- The names and current addresses of all individuals the child has lived with during the past five years,
- If the party has participated in any other proceeding regarding custody or visitation of the child,
- If the party knows of any proceedings potentially affecting the current child custody proceeding, and
- The names and addresses of any person who is not a party to the proceeding and who has physical custody of the child, or claims rights of legal custody, or physical custody of, or visitation with the child.
What proceedings may affect child custody proceedings in Washington?
In Washington, parties must state knowledge of any proceedings potentially affecting the child custody proceeding.
- Related to domestic violence,
- Protective orders,
- Terminations of parental rights, and
Can law enforcement remove a child from custody in Washington?
Yes, during a child custody proceeding law enforcement may relocate a child. Law enforcement may relocate a child at the prosecutor or attorney general’s request.
The prosecutor or attorney general may request the removal or relocation of a child if there is:
- An existing child custody determination,
- A request to do so from a court in a pending child custody proceeding,
- A reasonable belief a violation of a criminal statute occurred, or
- A reasonable belief an individual has wrongfully removed the child or retained the child in violation of the Hague Convention on the Civil Aspects of International Child Abduction.
Can an individual appeal a child custody decision in Washington?
Yes, an individual can appeal a child custody determination. The pending appeals process will not impact the initial determination unless the court declares an emergency order.
When would Washington state courts declare an emergency order?
Washington courts may declare an emergency order for abandoned children or if the child or immediate family member is subject to or threatened with abuse.
What happens if a parent violates the court-ordered parenting plan in Washington?
If a parent violates the court-ordered parenting plan, they are often subject to legal consequences. The nature of the violation will determine the parent’s punishment.
Violating a parenting plan may result in:
- Attorney’s costs,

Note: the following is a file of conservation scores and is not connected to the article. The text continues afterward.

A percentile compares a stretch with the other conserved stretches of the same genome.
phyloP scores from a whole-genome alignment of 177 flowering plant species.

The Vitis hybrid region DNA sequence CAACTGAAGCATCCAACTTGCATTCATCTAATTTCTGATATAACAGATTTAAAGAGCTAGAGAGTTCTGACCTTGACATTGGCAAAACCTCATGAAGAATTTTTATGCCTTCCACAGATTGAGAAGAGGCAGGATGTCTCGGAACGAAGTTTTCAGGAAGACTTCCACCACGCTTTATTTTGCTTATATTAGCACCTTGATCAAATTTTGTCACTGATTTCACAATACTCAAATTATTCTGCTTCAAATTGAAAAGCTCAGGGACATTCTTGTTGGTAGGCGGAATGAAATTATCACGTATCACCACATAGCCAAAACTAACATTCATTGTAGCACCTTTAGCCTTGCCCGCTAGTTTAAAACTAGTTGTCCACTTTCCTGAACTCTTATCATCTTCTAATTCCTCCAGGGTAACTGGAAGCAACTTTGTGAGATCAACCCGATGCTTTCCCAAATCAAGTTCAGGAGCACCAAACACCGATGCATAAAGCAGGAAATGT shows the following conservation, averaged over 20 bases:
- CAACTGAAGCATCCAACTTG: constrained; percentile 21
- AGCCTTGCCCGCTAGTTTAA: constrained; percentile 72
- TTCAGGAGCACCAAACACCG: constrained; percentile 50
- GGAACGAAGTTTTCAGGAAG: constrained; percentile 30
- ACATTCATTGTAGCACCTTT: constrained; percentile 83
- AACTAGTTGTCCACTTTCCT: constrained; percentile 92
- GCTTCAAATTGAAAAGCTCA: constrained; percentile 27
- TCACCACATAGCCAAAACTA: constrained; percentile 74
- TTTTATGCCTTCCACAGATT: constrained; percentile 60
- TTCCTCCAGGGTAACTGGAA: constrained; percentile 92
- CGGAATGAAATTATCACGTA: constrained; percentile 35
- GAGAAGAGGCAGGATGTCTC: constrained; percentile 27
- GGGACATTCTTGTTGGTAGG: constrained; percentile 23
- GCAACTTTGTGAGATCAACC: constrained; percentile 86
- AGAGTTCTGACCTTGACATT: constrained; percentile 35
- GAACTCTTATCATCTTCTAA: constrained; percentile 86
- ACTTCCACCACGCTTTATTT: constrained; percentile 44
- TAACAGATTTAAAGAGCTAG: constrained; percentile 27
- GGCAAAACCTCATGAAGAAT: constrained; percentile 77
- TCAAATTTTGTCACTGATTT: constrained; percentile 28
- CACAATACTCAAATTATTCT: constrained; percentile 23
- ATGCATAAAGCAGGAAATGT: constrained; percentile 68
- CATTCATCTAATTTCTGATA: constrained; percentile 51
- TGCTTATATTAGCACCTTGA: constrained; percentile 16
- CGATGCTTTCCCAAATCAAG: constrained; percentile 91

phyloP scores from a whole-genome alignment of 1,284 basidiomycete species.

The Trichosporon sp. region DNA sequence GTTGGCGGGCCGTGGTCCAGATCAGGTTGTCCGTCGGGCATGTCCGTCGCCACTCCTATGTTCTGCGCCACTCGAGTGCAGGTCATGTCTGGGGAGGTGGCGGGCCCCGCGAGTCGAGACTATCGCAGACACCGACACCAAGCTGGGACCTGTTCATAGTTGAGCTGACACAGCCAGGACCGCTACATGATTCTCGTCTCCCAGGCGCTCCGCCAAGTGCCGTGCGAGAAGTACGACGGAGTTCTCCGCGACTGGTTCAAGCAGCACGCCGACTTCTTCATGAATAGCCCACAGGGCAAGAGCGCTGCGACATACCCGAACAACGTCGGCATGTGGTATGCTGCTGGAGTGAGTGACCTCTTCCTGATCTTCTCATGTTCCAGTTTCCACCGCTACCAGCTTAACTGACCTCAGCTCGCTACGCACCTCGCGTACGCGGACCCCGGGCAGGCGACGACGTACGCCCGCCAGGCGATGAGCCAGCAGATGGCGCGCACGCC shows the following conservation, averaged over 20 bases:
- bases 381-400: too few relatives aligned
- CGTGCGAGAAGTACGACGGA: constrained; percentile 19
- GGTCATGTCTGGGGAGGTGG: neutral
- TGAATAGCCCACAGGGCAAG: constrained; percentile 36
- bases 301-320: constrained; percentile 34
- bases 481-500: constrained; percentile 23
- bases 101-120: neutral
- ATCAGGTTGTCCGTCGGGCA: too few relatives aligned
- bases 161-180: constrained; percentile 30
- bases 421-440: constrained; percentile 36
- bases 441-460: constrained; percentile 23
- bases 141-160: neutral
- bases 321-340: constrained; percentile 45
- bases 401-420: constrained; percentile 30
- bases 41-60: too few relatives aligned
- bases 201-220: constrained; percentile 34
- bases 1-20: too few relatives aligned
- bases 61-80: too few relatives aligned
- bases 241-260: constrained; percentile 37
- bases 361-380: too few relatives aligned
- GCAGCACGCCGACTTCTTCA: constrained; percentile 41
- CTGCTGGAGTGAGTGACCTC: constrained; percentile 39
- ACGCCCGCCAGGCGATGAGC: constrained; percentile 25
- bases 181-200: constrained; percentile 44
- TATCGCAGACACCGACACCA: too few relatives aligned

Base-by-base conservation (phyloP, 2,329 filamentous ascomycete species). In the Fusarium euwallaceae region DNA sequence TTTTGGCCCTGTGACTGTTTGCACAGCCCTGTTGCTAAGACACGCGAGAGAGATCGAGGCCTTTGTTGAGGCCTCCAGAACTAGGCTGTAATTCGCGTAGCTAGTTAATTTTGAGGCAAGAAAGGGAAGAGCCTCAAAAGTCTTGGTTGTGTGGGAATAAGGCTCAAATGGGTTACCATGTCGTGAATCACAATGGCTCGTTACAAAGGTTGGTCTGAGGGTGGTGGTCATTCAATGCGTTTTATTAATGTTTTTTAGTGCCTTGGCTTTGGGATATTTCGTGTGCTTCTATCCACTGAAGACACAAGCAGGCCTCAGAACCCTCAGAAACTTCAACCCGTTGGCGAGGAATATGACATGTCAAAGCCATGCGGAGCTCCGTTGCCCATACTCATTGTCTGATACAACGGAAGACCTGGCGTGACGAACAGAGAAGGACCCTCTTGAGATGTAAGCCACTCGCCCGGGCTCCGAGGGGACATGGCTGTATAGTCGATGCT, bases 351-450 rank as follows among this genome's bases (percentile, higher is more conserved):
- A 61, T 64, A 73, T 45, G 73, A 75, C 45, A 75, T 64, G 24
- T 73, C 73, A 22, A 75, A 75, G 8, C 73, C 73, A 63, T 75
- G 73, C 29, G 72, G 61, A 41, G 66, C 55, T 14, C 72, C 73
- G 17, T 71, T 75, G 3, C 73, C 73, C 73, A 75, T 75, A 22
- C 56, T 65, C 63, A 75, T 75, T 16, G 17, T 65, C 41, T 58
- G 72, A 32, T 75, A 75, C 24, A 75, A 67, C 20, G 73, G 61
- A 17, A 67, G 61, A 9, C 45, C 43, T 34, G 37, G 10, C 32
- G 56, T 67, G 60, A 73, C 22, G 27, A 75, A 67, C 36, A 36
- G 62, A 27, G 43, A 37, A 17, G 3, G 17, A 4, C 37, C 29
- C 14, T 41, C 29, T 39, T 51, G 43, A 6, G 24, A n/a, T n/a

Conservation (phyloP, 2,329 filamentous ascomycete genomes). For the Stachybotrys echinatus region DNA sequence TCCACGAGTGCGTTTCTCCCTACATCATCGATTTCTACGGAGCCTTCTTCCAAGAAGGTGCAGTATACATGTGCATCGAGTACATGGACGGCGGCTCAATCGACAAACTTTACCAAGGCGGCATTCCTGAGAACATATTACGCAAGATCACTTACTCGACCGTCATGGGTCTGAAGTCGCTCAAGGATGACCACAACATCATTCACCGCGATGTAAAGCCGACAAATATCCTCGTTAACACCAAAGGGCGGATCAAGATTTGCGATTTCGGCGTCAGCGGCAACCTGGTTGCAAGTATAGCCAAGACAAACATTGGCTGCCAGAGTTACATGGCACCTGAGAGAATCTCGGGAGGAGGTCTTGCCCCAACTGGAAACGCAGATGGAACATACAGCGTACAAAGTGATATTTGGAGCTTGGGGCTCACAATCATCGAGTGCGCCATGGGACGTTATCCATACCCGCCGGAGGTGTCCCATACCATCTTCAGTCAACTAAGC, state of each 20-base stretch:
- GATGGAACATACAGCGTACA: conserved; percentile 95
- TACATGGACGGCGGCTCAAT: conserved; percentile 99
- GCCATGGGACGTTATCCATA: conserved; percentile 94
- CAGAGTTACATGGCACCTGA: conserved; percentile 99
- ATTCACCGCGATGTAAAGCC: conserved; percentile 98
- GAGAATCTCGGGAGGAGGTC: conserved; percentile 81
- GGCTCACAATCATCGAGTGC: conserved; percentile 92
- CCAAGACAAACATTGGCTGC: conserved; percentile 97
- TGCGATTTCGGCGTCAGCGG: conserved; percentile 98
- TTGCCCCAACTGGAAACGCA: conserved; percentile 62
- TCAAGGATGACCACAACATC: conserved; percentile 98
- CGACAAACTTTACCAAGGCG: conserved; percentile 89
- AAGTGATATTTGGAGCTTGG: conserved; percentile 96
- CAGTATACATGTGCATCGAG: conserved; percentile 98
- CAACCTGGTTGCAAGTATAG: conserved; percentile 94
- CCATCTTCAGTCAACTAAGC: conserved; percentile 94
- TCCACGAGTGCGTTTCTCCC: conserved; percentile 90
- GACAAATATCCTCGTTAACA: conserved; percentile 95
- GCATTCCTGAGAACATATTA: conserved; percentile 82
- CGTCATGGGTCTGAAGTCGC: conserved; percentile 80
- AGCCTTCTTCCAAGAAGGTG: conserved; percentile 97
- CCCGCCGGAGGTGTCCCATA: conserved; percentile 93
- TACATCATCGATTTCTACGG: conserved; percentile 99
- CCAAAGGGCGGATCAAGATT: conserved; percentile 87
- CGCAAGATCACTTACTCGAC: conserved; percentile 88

- Fines, and
If the child’s parents are unmarried, who has custody of the child in Washington?
In Washington, if a child’s parents are unmarried, custody defaults to the child’s mother. The father of the child may take a paternity test to prove biological relation. If the father of the child proves paternity, the father’s rights as a parent will hold equal weight in court to the mother of the child.
Can a parent’s drug or alcohol use impact custodial or visitation agreements?
Yes, a judge may take parental drug or alcohol use into account when determining custody and establishing a parenting plan. If a parent abuses drugs or alcohol or there are credible concerns a parent’s drug or alcohol use impairs the parent’s ability to take care of the child, the court will likely restrict the parent’s custody. The court will likely require the parent to successfully complete drug or alcohol treatment before granting a normal visitation schedule.
What is the difference between non-parent custody and minor guardianship?
Non-parent custody and minor guardianship have multiple distinctions.
Some differences are:
- A parent objecting to an individual seeking guardianship over their child may receive a lawyer at the public’s expense if the parent can not afford counsel,
- The individual seeking guardianship must notify more people than in a non-parent custody case,
- Children possess more rights in a minor guardianship case than in a non-parent custody case, and
- A parent may file a minor guardianship case suggesting an individual for minor guardianship of their children.
What does it mean to give someone “power of attorney” in the state of Washington?
To give an individual “power of attorney” means a parent temporarily grants an individual power regarding care, custody, and property of their children. Parents may sign a power of attorney if they are not available or able to provide care for a child for whom they are legally responsible. Giving someone power of attorney does not end the parent’s parental rights. In Washington, a power of attorney may last from one day to 24 months. Parents may revoke a power of attorney at any time before the power of attorney expires.
When can a parent request a writ of habeas corpus in Washington state?
In Washington, a parent with custody may request a writ of habeas corpus if the child’s other parent or a person claiming guardianship of the child takes the child away from the parent without a court order.
If the child’s other parent or a person claiming guardianship of the child takes the child away from the parent without a court order, the parent with guardianship should report the crime to the police department. Courts consider the act of taking a child away from the custodial parent without a court order an abduction.
What is a parenting class?
In Washington, all counties require both parents to attend a parenting class. Parenting classes address the impact of divorce and separation on children. The classes generally last several hours. While all counties require parenting classes, the acceptable parenting class varies by county. Parents should ask their court for a list of acceptable classes.